Saturday, November 6, 2010

A Pale Hereafter

Afterlife in an airport terminal. 
Hereafter, the new Clint Eastwood film, opens powerfully with a tsunami sweeping through a tropical tourist town; this is kick-ass action filmmaking; scary, emotional, surprising. It blew me out of the water. The main character, though, Marie LeLay, a journalist well-played by Cecile de France, was blown into the water, where she was hurtled whitewater rapids style through the streets of the town. We see her lose consciousness as she drifts deeper, eyes open, through the surreal flooded world. It is an extraordinary experience--for her…and for us--sufficiently so to be life changing. By comparison, what happens next, when she is presumably dead, is just dull. She sees a bunch of foggy figures standing around in a kind of bright airport terminal; the look like they're waiting on line for nothing.

When she’s pulled away from the gate of death by a couple of medics, things get vivid again. But thereafter, she keeps referring to this amazing transformative experience that she insists can’t possibly be explained in any other way than by the existence of a hereafter. The only amazing experience we saw, though, was in the here…and that was very cool.  The “hereafter,” by comparison, was just a hardly-worth-writing-home-about dream.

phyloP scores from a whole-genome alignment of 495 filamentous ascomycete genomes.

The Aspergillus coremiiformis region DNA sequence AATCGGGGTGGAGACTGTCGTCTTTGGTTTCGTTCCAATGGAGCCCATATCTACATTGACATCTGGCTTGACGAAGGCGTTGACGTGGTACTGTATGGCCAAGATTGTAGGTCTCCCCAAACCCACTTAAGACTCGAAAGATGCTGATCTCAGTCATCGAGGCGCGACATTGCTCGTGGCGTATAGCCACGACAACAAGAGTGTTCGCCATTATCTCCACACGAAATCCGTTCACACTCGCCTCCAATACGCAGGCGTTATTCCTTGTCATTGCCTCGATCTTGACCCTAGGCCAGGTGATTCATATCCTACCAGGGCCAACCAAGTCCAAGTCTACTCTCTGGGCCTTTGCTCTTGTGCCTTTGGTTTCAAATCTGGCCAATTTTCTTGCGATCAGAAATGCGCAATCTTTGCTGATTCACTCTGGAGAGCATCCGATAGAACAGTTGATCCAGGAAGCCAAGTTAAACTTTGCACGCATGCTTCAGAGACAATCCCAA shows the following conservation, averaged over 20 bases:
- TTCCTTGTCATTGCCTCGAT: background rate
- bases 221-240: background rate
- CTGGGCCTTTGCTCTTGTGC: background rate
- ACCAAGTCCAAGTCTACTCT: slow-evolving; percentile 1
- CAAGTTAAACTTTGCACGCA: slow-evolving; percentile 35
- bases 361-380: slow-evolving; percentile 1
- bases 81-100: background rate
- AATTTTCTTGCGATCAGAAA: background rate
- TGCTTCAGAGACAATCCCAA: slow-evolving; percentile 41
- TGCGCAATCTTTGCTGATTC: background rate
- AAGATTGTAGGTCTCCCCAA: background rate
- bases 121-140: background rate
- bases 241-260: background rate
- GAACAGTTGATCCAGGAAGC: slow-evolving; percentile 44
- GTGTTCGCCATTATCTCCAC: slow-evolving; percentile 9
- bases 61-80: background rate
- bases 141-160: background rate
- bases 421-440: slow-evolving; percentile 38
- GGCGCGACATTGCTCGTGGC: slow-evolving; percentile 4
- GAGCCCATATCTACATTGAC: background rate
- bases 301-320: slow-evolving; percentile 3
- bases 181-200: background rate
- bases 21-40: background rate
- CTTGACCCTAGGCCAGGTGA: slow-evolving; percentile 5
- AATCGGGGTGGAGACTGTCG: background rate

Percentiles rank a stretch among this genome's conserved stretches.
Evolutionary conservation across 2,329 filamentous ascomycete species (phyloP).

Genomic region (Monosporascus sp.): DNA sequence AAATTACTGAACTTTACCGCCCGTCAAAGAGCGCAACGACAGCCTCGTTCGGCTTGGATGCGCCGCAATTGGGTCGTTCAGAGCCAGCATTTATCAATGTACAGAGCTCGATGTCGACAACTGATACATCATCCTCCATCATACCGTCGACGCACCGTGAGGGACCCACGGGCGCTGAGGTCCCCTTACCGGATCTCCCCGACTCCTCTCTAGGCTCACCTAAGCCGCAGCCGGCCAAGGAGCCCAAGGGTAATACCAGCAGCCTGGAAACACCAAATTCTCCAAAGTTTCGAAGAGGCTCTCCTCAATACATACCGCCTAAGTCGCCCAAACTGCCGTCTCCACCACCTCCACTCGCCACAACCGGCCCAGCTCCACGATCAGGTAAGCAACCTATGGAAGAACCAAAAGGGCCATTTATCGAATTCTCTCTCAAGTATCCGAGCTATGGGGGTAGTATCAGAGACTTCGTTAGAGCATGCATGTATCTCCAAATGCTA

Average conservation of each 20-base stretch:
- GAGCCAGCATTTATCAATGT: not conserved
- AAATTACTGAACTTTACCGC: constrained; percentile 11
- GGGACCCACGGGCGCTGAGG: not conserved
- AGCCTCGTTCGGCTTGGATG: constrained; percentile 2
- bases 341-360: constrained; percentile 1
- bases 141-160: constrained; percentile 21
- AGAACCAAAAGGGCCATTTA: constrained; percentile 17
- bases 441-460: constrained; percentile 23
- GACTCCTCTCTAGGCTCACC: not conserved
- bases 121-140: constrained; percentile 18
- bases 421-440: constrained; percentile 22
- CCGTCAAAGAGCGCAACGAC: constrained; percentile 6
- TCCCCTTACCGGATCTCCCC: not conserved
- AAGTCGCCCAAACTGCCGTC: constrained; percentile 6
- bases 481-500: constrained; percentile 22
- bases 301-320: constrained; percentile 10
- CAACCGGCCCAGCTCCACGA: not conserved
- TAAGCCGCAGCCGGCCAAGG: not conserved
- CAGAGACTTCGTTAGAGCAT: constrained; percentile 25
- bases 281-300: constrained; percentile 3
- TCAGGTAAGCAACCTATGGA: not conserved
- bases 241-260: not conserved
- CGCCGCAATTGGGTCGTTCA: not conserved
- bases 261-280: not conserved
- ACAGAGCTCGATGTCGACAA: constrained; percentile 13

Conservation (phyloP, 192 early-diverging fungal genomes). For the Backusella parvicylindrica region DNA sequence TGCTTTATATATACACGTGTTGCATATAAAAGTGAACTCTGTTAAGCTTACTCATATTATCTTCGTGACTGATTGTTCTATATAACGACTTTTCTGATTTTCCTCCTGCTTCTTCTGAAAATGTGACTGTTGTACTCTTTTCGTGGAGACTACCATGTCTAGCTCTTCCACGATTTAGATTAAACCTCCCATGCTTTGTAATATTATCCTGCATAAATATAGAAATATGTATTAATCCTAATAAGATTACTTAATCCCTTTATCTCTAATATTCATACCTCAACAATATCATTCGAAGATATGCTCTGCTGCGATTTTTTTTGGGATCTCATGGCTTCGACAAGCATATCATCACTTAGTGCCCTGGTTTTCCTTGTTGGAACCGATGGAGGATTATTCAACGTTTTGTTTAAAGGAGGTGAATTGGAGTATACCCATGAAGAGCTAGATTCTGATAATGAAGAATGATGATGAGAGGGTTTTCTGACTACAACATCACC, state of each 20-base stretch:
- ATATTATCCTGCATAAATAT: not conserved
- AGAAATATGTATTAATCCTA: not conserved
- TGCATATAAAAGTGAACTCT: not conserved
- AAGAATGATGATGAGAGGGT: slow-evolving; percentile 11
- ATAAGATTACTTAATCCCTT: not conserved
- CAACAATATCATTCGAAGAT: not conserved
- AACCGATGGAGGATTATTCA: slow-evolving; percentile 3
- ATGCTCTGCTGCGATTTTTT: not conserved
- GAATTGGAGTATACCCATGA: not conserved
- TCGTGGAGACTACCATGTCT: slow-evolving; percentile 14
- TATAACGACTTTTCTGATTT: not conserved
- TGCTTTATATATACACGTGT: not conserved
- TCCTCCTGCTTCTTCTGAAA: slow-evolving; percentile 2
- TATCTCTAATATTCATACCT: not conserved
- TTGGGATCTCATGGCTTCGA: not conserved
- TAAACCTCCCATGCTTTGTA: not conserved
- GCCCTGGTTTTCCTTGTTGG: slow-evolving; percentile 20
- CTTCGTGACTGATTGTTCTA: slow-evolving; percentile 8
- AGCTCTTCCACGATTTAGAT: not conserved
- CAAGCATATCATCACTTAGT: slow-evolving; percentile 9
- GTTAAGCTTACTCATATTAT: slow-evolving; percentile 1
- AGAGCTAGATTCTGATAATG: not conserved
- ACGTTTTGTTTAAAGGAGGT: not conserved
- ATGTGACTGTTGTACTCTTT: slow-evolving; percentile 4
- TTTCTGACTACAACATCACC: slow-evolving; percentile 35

And anyway, the experience people have just before they might have died says nothing more about death than conscious life does. Anyone who can describe a near-death experience didn’t die. Their heart and brain may have been in extraordinary states, which would explain their extraordinary experiences. But those states are no more like death than walking on the plank is like drowning.

I love a good movie about the afterlife; The Sixth Sense, for instance, is one of my favorites. So I was looking forward to Hereafter, which won singing reviews from the NYT and the SF Chronicle. If you want to know what the film is like, though, read David Denby’s thrashing in The New Yorker.


Molly Bentley said...

I agree - I wanted to like this movie, but I left so disappointed. While I do not believe in ghosts, I love a good ghost story - but Hereafter doesn't rise above popular myth about heaven: white light, people milling about, blurred images. The comedy "Defending Your Life" with Albert Brooks was more imaginative. And everything presented as an image of the hereafter can be explained - and has - by altered brain states.

Also, the psychic stuff - no different than the usual "cold reading" in which the "psychic" casts about until he/she makes a hit "I'm seeing the letter Okay, then W..."

Maybe this was a skeptic's movie after all!

Anonymous said...

I revisited "Jacob's Ladder" recently, and for me it stood the test of time.